Despite the turbulence that the ongoing trade wars with China are causing, I still expect the U.S. economy to have one more year of relatively solid growth before we likely enter a recession in 2020. Yes, it’s the dreaded “R” word, but before you panic, there are some things to bear in mind.

Firstly, any cyclical downturn will not be driven by housing.  Although it is almost impossible to predict exactly what will be the “straw that breaks the camel’s back”, I believe it will likely be caused by one of the following three things: an ongoing trade war, the Federal Reserve raising interest rates too quickly, or excessive corporate debt levels. That said, we still have another year of solid growth ahead of us, so I think it’s more important to focus on 2019 for now.

The U.S. Housing Market

Existing Home Sales

This paper is being written well before the year-end numbers come out, but I expect 2018 home sales will be about 3.5% lower than the prior year. Sales started to slow last spring as we breached affordability limits and more homes came on the market.  In 2019, I anticipate that home sales will rebound modestly and rise by 1.9% to a little over 5.4 million units.

Existing Home Prices

We will likely end 2018 with a median home price of about $260,000 – up 5.4% from 2017.  In 2019 I expect prices to continue rising, but at a slower rate as we move toward a more balanced housing market. I’m forecasting the median home price to increase by 4.4% as rising mortgage rates continue to act as a headwind to home price growth.

New Home Sales

In a somewhat similar manner to existing home sales, new home sales started to slow in the spring of 2018, but the overall trend has been positive since 2011. I expect that to continue in 2019 with sales increasing by 6.9% to 695,000 units – the highest level seen since 2007.

That being said, the level of new construction remains well below the long-term average. Builders continue to struggle with land, labor, and material costs, and this is an issue that is not likely to be solved in 2019. Furthermore, these constraints are forcing developers to primarily build higher-priced homes, which does little to meet the substantial demand by first-time buyers.

Mortgage Rates

In last year’s forecast, I suggested that 5% interest rates would be a 2019 story, not a 2018 story. This prediction has proven accurate with the average 30-year conforming rates measured at 4.87% in November, and highly unlikely to breach the 5% barrier before the end of the year.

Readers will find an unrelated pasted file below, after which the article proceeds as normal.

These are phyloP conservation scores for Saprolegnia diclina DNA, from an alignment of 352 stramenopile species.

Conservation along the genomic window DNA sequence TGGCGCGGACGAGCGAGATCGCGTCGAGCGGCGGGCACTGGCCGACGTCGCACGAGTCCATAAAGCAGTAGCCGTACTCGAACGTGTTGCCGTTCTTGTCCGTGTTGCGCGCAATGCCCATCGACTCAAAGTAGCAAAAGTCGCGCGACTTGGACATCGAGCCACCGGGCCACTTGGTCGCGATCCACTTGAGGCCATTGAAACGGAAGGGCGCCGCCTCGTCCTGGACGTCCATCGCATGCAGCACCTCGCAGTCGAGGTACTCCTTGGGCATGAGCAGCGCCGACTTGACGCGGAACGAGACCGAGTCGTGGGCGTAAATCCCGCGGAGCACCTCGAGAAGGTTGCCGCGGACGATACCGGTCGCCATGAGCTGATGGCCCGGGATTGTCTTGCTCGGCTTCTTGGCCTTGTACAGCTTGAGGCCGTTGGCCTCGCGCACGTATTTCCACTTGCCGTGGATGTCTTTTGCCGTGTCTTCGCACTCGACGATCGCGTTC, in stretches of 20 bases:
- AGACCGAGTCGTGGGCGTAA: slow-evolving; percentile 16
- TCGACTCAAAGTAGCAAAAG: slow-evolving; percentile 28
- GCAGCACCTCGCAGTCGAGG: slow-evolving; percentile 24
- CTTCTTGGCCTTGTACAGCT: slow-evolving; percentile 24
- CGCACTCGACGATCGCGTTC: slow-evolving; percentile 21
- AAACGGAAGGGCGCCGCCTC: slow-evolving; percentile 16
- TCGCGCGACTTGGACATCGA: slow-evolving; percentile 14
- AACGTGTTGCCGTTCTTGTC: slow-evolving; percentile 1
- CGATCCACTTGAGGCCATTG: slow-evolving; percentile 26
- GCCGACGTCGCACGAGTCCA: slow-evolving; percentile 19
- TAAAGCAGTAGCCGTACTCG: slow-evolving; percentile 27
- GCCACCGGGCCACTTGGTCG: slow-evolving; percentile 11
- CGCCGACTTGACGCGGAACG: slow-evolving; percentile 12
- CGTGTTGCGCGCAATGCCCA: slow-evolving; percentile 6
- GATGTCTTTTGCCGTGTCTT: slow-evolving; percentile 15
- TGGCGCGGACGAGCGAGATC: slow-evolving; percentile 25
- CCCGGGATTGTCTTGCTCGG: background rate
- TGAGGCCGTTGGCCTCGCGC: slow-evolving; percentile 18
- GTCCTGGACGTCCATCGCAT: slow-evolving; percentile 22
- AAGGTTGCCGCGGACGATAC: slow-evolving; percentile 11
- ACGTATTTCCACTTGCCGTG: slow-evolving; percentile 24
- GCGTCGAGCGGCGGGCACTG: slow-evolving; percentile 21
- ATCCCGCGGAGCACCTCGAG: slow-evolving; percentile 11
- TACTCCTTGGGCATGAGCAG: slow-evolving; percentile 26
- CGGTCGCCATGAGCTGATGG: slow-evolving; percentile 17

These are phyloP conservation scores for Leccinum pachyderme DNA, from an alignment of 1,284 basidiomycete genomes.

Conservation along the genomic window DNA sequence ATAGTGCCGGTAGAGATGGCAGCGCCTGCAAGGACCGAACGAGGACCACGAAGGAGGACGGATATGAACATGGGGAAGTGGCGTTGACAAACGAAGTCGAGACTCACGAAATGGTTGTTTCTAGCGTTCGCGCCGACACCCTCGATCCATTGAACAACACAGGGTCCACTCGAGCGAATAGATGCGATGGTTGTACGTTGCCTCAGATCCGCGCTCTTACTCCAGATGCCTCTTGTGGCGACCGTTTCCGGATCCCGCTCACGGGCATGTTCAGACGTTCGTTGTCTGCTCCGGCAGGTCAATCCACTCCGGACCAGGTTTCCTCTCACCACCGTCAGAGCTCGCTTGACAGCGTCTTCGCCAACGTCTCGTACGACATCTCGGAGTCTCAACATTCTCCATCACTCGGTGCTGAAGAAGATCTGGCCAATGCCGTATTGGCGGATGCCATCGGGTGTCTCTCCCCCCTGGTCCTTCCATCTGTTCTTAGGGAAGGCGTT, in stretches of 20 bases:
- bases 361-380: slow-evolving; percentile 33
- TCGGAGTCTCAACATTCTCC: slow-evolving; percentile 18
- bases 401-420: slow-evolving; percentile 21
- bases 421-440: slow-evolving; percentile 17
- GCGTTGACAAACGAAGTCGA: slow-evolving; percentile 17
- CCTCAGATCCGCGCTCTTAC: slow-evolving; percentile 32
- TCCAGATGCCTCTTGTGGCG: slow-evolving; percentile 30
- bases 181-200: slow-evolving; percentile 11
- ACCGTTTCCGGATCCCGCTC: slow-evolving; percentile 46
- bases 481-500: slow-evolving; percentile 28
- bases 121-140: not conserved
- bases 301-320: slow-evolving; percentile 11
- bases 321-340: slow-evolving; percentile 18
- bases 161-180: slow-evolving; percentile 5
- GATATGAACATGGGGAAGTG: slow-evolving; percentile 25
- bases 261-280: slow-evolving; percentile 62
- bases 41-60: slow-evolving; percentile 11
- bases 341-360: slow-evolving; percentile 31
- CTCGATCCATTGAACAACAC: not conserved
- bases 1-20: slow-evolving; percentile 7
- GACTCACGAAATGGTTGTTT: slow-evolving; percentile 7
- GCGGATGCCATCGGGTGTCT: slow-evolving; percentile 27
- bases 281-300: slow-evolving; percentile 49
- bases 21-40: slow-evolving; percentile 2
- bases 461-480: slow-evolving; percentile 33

In 2019, I expect interest rates to continue trending higher, but we may see periods of modest contraction or levelling.  We will likely end the year with the 30-year fixed rate at around 5.7%, which means that 6% interest rates are more apt to be a 2020 story.

I also believe that non-conforming (or jumbo) rates will remain remarkably competitive. Banks appear to be comfortable with the risk and ultimately, the return, that this product offers, so expect jumbo loan yields to track conforming loans quite closely.

Conclusions

There are still voices out there that seem to suggest the housing market is headed for calamity and that another housing bubble is forming, or in some cases, is already deflating.  In all the data that I review, I just don’t see this happening. Credit quality for new mortgage holders remains very high and the median down payment (as a percentage of home price) is at its highest level since 2004.

That is not to say that there aren’t several markets around the country that are overpriced, but just because a market is overvalued, does not mean that a bubble is in place. It simply means that forward price growth in these markets will be lower to allow income levels to rise sufficiently.

Finally, if there is a big story for 2019, I believe it will be the ongoing resurgence of first-time buyers. While these buyers face challenges regarding student debt and the ability to save for a down payment, they are definitely on the comeback and likely to purchase more homes next year than any other buyer demographic.

Originally published on Inman News.

Posted December 18 2018, 9:15 AM PST by Matthew Gardner, Chief Economist, Windermere Real Estate


Posted on January 9, 2019 at 10:39 pm
Renuka Getchell | Posted in Real Estate News | Tagged , ,